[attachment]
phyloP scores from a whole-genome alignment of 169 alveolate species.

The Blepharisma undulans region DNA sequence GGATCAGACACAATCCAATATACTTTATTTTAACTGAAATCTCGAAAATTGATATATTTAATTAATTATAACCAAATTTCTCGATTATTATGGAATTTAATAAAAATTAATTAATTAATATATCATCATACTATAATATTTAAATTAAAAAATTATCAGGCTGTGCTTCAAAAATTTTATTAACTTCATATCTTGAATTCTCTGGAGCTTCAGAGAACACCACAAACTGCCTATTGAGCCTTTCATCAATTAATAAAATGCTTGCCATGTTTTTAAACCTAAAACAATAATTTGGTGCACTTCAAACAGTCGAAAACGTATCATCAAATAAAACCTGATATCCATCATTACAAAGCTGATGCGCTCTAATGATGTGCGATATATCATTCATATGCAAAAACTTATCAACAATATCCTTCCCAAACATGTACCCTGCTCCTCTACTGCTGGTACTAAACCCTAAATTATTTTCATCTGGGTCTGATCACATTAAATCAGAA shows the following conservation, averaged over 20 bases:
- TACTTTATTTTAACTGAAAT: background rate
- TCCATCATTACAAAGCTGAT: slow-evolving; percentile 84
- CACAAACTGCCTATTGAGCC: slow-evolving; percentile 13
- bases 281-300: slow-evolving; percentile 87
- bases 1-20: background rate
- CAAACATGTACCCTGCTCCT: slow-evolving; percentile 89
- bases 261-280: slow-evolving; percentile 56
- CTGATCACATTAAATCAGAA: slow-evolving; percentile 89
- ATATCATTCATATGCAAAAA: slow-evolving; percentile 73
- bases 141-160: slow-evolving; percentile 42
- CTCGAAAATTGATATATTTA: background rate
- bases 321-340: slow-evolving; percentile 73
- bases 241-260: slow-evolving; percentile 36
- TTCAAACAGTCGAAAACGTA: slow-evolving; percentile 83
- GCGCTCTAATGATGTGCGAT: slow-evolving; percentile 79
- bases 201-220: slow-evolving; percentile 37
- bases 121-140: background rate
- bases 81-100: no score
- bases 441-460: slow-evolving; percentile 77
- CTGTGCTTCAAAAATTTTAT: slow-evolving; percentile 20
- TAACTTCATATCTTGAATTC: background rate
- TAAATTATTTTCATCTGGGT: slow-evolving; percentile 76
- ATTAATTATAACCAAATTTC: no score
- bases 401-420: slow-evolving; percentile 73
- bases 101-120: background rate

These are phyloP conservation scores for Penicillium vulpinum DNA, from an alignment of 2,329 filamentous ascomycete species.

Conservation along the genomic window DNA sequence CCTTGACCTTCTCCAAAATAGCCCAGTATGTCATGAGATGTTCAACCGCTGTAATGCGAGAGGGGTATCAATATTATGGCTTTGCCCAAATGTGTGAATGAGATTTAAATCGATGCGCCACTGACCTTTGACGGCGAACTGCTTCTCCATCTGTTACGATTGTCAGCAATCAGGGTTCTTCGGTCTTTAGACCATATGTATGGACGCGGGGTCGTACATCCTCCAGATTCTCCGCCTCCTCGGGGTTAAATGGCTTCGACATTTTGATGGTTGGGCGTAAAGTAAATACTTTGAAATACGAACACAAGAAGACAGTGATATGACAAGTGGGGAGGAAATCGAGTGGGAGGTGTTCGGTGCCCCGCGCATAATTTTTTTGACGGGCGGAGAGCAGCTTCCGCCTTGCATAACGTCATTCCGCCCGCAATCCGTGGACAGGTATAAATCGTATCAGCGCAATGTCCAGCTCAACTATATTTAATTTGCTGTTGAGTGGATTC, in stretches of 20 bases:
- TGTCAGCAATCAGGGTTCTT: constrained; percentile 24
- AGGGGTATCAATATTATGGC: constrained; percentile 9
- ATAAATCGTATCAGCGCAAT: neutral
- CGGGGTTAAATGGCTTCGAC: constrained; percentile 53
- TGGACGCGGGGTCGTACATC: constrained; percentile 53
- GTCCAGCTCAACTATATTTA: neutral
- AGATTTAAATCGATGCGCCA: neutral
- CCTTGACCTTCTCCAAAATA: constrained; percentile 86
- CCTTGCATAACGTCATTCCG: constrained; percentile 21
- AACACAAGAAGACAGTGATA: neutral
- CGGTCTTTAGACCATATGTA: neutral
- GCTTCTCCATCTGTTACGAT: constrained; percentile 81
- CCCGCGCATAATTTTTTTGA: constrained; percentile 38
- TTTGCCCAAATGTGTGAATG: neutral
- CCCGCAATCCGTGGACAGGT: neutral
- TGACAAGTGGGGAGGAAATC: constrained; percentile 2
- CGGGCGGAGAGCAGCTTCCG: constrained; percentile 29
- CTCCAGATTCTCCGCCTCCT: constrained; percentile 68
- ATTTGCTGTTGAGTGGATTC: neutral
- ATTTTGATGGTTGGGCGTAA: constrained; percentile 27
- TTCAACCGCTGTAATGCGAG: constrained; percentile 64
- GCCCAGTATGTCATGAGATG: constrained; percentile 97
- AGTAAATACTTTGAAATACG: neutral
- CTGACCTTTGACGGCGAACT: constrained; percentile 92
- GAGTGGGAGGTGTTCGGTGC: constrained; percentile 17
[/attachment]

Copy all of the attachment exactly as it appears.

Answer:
phyloP scores from a whole-genome alignment of 169 alveolate species.

The Blepharisma undulans region DNA sequence GGATCAGACACAATCCAATATACTTTATTTTAACTGAAATCTCGAAAATTGATATATTTAATTAATTATAACCAAATTTCTCGATTATTATGGAATTTAATAAAAATTAATTAATTAATATATCATCATACTATAATATTTAAATTAAAAAATTATCAGGCTGTGCTTCAAAAATTTTATTAACTTCATATCTTGAATTCTCTGGAGCTTCAGAGAACACCACAAACTGCCTATTGAGCCTTTCATCAATTAATAAAATGCTTGCCATGTTTTTAAACCTAAAACAATAATTTGGTGCACTTCAAACAGTCGAAAACGTATCATCAAATAAAACCTGATATCCATCATTACAAAGCTGATGCGCTCTAATGATGTGCGATATATCATTCATATGCAAAAACTTATCAACAATATCCTTCCCAAACATGTACCCTGCTCCTCTACTGCTGGTACTAAACCCTAAATTATTTTCATCTGGGTCTGATCACATTAAATCAGAA shows the following conservation, averaged over 20 bases:
- TACTTTATTTTAACTGAAAT: background rate
- TCCATCATTACAAAGCTGAT: slow-evolving; percentile 84
- CACAAACTGCCTATTGAGCC: slow-evolving; percentile 13
- bases 281-300: slow-evolving; percentile 87
- bases 1-20: background rate
- CAAACATGTACCCTGCTCCT: slow-evolving; percentile 89
- bases 261-280: slow-evolving; percentile 56
- CTGATCACATTAAATCAGAA: slow-evolving; percentile 89
- ATATCATTCATATGCAAAAA: slow-evolving; percentile 73
- bases 141-160: slow-evolving; percentile 42
- CTCGAAAATTGATATATTTA: background rate
- bases 321-340: slow-evolving; percentile 73
- bases 241-260: slow-evolving; percentile 36
- TTCAAACAGTCGAAAACGTA: slow-evolving; percentile 83
- GCGCTCTAATGATGTGCGAT: slow-evolving; percentile 79
- bases 201-220: slow-evolving; percentile 37
- bases 121-140: background rate
- bases 81-100: no score
- bases 441-460: slow-evolving; percentile 77
- CTGTGCTTCAAAAATTTTAT: slow-evolving; percentile 20
- TAACTTCATATCTTGAATTC: background rate
- TAAATTATTTTCATCTGGGT: slow-evolving; percentile 76
- ATTAATTATAACCAAATTTC: no score
- bases 401-420: slow-evolving; percentile 73
- bases 101-120: background rate

These are phyloP conservation scores for Penicillium vulpinum DNA, from an alignment of 2,329 filamentous ascomycete species.

Conservation along the genomic window DNA sequence CCTTGACCTTCTCCAAAATAGCCCAGTATGTCATGAGATGTTCAACCGCTGTAATGCGAGAGGGGTATCAATATTATGGCTTTGCCCAAATGTGTGAATGAGATTTAAATCGATGCGCCACTGACCTTTGACGGCGAACTGCTTCTCCATCTGTTACGATTGTCAGCAATCAGGGTTCTTCGGTCTTTAGACCATATGTATGGACGCGGGGTCGTACATCCTCCAGATTCTCCGCCTCCTCGGGGTTAAATGGCTTCGACATTTTGATGGTTGGGCGTAAAGTAAATACTTTGAAATACGAACACAAGAAGACAGTGATATGACAAGTGGGGAGGAAATCGAGTGGGAGGTGTTCGGTGCCCCGCGCATAATTTTTTTGACGGGCGGAGAGCAGCTTCCGCCTTGCATAACGTCATTCCGCCCGCAATCCGTGGACAGGTATAAATCGTATCAGCGCAATGTCCAGCTCAACTATATTTAATTTGCTGTTGAGTGGATTC, in stretches of 20 bases:
- TGTCAGCAATCAGGGTTCTT: constrained; percentile 24
- AGGGGTATCAATATTATGGC: constrained; percentile 9
- ATAAATCGTATCAGCGCAAT: neutral
- CGGGGTTAAATGGCTTCGAC: constrained; percentile 53
- TGGACGCGGGGTCGTACATC: constrained; percentile 53
- GTCCAGCTCAACTATATTTA: neutral
- AGATTTAAATCGATGCGCCA: neutral
- CCTTGACCTTCTCCAAAATA: constrained; percentile 86
- CCTTGCATAACGTCATTCCG: constrained; percentile 21
- AACACAAGAAGACAGTGATA: neutral
- CGGTCTTTAGACCATATGTA: neutral
- GCTTCTCCATCTGTTACGAT: constrained; percentile 81
- CCCGCGCATAATTTTTTTGA: constrained; percentile 38
- TTTGCCCAAATGTGTGAATG: neutral
- CCCGCAATCCGTGGACAGGT: neutral
- TGACAAGTGGGGAGGAAATC: constrained; percentile 2
- CGGGCGGAGAGCAGCTTCCG: constrained; percentile 29
- CTCCAGATTCTCCGCCTCCT: constrained; percentile 68
- ATTTGCTGTTGAGTGGATTC: neutral
- ATTTTGATGGTTGGGCGTAA: constrained; percentile 27
- TTCAACCGCTGTAATGCGAG: constrained; percentile 64
- GCCCAGTATGTCATGAGATG: constrained; percentile 97
- AGTAAATACTTTGAAATACG: neutral
- CTGACCTTTGACGGCGAACT: constrained; percentile 92
- GAGTGGGAGGTGTTCGGTGC: constrained; percentile 17